The reality of unconscious mental processing leading sometimes to the Aha! moment is increasingly recognized by the scientific community. Research attention is shifting to conducting experiments with an aim to understand more about this effect. A study just published in Thinking & Reasoning (2017) is called “Insightful solutions are correct more often than analytic solutions”. The authors (Salvi, Kounios, Beeman, Bowden, and Bricolo) conducted a variety of puzzles comparing insightful solutions to analytically determined answers. They were able to show that those answers coming into consciousness from unconscious processing were more likely to be correct than answers constructed through conscious reasoning. A timed deadline was imposed on each puzzle which created anxiety among test subjects. A majority of answers tossed out just before the imposed deadline appeared to be either a guess or analytically derived and often wrong. The authors conclude that encouraging insightful solutions to learning and problem solving requires a relaxed atmosphere where the factor of time is not present. The need for incubation time is mentioned in my book on page 56 where an argument is made that formal education is too often run by the clock thus imposing a deadline on thought. As this research report indicates, deadlines short circuit the use of intuitive processes hence sometimes leading to wrong solutions.
Tag Archives: subconscious
Evidence for Unconscious Mental Problem Solving
When setting out to write my book on tacit knowledge, I aimed attention upon current research in neuroscience to uncover evidence that Polanyi was correct in his description of tacit knowledge as a subconscious mental processing activity. Since the publication of my book, I discovered a 2013 study by Creswell, Bursley, and Satpute (Carnegie Mellon and Northeastern Universities) that was hailed as the first neural evidence for unconscious thought processing at work. The investigators offered participants information about desirable and undesirable characteristics of four hypothetical automobiles. One of the cars was by design obviously better, one was worse, and the other two merely ok. Experimental conditions offered some participants an opportunity to consciously evaluate the characteristics of the vehicles and rate them. Others were asked for an immediate ranking (no time to consciously think about it) and the third group had to complete a demanding cognitive task (using up their conscious awareness) before ranking the vehicles. The best rankings curiously came from the group that was mentally tied up with the competing conscious task. Apparently, while engrossed in that task, an unconscious mental processing was underway that led to the best ranking in comparison to those who offered an immediate ranking or those who consciously thought about the rankings. To prove the existence of this unconscious processing system in the brain, all subjects were hooked up to a functional magnetic resonance imaging device. Brain activation was monitored during the trials. The investigators were able to demonstrate that certain brain regions associated with the rating task were activated during the competing cognitive task hence offering those participants access to portions of their brains that performed the ratings unconsciously. Skeptics for the presence of unconscious mental operations are gradually losing the battle!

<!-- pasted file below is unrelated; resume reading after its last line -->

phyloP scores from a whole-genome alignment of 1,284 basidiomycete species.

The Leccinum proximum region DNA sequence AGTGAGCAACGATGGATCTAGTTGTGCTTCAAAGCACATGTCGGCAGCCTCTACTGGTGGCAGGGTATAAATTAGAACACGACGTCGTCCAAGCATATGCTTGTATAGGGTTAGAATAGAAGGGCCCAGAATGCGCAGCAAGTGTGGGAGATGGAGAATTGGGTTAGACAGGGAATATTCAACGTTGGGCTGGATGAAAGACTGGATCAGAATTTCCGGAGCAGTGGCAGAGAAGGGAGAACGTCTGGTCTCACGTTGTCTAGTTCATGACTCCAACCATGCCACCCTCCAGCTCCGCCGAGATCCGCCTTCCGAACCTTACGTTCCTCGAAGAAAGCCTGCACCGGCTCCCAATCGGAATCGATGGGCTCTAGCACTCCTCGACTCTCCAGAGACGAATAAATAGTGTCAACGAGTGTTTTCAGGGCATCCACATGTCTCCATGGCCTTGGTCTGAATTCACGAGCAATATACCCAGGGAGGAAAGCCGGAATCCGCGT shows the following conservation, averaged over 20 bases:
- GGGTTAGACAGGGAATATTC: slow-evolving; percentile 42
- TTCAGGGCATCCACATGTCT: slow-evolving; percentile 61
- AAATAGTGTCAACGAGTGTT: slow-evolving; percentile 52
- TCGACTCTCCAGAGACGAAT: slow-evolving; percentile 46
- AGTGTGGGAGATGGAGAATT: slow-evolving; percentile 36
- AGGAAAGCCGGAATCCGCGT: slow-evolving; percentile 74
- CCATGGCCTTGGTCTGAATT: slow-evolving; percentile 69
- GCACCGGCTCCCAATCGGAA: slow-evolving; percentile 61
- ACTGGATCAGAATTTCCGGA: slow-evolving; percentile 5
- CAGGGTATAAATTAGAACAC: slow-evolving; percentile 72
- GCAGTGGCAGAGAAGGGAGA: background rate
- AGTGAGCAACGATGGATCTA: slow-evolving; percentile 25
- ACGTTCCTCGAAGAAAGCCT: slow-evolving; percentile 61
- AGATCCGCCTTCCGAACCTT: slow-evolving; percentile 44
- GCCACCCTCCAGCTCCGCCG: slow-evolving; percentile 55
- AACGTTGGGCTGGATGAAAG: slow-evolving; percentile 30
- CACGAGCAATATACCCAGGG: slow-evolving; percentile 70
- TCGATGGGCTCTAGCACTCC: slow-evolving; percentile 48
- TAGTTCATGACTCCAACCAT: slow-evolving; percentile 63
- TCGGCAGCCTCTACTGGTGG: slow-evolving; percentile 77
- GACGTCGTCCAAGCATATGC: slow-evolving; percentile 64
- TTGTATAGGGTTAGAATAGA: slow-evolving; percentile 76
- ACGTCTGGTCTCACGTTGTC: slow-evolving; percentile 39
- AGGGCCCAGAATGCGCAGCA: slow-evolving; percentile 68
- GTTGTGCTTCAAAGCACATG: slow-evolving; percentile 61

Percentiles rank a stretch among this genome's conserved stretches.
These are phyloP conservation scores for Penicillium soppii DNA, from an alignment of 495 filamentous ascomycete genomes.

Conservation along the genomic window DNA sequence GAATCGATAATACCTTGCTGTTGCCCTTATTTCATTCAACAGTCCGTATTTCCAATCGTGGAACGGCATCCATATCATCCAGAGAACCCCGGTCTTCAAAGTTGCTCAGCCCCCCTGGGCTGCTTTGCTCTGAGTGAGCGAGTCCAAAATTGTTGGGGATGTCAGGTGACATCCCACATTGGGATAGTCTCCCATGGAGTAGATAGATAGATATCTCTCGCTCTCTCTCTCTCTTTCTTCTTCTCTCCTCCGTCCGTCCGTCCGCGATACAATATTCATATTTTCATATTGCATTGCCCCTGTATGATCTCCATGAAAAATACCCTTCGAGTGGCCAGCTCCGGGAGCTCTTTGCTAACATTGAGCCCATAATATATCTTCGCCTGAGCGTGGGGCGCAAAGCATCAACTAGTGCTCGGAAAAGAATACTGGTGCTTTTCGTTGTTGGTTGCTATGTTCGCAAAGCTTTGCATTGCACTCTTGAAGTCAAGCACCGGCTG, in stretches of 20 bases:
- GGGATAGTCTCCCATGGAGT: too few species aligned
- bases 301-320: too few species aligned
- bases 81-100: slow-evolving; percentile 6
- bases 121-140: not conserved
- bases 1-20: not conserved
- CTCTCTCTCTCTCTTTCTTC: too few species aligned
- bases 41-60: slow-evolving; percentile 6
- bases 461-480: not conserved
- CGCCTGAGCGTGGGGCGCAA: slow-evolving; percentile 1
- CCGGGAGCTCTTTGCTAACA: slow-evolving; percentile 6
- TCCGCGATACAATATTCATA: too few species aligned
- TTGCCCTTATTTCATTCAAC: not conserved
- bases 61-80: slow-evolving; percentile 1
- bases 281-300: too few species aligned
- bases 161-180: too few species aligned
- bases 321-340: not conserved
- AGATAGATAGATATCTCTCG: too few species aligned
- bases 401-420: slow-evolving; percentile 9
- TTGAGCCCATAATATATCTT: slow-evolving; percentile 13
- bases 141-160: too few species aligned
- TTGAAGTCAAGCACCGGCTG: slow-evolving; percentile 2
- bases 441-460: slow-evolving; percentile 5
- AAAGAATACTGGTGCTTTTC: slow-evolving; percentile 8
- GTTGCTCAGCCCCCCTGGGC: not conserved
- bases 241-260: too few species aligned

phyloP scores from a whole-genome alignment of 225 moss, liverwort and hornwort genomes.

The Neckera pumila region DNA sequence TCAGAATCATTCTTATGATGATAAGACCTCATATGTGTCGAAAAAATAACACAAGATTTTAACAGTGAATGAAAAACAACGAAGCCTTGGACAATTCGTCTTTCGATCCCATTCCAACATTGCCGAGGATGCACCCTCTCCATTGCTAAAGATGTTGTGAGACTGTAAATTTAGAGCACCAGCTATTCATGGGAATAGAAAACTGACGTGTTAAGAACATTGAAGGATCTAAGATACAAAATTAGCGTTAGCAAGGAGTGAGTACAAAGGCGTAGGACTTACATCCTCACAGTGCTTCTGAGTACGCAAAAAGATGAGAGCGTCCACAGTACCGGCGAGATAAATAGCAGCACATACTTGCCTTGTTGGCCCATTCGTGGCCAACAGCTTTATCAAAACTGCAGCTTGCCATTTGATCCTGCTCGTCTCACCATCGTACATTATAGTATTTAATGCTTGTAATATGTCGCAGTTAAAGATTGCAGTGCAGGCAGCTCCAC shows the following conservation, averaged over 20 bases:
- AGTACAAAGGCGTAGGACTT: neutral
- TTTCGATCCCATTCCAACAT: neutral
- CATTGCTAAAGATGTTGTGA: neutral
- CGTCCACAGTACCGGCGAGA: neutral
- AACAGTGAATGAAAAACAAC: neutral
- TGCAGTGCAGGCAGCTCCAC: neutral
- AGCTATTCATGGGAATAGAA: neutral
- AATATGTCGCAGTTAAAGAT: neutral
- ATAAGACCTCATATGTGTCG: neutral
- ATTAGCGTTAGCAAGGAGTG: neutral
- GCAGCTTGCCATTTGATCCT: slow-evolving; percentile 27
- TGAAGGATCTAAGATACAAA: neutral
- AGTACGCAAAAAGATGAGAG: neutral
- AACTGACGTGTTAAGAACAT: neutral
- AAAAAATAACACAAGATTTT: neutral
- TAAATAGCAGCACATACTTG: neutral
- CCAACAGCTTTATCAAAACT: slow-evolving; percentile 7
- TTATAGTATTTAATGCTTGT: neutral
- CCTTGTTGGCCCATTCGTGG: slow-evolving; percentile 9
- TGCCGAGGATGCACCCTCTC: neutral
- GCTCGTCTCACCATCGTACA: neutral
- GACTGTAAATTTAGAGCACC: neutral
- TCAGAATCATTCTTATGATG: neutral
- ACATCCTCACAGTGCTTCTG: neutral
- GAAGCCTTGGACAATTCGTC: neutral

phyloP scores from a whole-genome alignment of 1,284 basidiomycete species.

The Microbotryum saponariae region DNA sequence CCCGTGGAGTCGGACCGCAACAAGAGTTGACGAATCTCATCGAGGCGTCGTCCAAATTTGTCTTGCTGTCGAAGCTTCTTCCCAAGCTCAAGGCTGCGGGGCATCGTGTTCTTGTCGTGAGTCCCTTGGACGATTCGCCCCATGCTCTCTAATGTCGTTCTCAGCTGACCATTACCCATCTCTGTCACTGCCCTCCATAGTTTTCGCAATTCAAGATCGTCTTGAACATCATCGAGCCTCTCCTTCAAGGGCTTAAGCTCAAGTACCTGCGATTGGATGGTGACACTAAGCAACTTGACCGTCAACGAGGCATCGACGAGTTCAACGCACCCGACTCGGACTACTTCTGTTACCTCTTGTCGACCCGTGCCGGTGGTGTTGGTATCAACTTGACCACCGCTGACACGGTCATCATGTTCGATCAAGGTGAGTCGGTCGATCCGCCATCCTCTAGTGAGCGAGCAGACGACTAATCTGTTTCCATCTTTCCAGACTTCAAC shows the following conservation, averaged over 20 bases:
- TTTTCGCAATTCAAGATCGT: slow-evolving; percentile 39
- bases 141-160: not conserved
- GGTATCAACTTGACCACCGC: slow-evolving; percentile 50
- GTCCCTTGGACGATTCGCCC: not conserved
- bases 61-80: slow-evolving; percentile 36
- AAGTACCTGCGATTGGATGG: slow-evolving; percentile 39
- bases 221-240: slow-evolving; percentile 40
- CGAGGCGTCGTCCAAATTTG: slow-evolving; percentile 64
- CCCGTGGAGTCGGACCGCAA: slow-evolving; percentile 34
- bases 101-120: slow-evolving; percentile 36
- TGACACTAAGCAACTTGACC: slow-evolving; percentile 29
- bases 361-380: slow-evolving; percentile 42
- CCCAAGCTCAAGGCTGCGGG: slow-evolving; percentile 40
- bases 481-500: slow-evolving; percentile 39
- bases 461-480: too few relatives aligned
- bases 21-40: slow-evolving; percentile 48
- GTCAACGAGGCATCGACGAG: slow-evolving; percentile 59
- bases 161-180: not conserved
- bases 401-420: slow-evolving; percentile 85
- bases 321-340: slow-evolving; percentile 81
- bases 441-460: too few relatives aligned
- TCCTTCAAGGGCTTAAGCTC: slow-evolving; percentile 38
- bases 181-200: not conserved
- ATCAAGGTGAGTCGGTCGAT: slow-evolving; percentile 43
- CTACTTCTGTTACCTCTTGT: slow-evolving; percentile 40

Are Insights Better Than Analytical Reasoning?
I like seeing recent published research supporting the tacit theory of knowledge (one of the purposes I had in mind when writing my book). Polanyi explained the “Aha” effect by identifying a subconscious process he called the “tacit integration.” Today psychologists refer to this as “insight” and a crew of investigators set out to discover if insightful solutions to puzzles were more accurate than solutions formed from conscious, analytical thinking. A series of word and visual puzzles challenged participant subjects and their task was to come up with an answer to the puzzles. If they used a process of systematic conscious thinking, (such as trial and error) they identified their solution as analytical but if the solution popped into their heads in a mysterious spontaneous manner, they recognized the solution as having come from insight. One example of such a puzzle required finding a word that could combine with three others to form a sensible compound word. For example, take the words “crab,” “pine,” and “sauce.” What single additional word will work with these three? I must admit I am terrible at doing this, struggled for many minutes trying in my mind several examples, and finally decided upon the word “red.” This attempt gave me the combinations “red crab,” “red pine,” and “red sauce.” The weakness of this conscious choice was evident yet it was all I could do. It turns out my word was wrong, worse yet, I took considerably longer than the 16 seconds allowed for finding an answer. Those participants in the study who found a word through insight were nearly always correct while the analytically derived words failed a third of the time. A similar pattern occurred with the visual puzzles. The researchers concluded that an unconscious quick idea popping into your head is more likely to be a good one than a studiously analyzed result ground out consciously by the mind. Applying this result to an educational setting strengthens the case for structuring learning around generating tacit integrations, a subject covered in my book. By the way, have you come up with the right word? Try “apple”. The research was published in the Journal Thinking and Reasoning under the title: “Insightful solutions are correct more often than analytic solutions”. Authors of the study include Carola Salvi, John Kounios, Mark Beeman, Edward Bowden, and Emanuela Bricolo.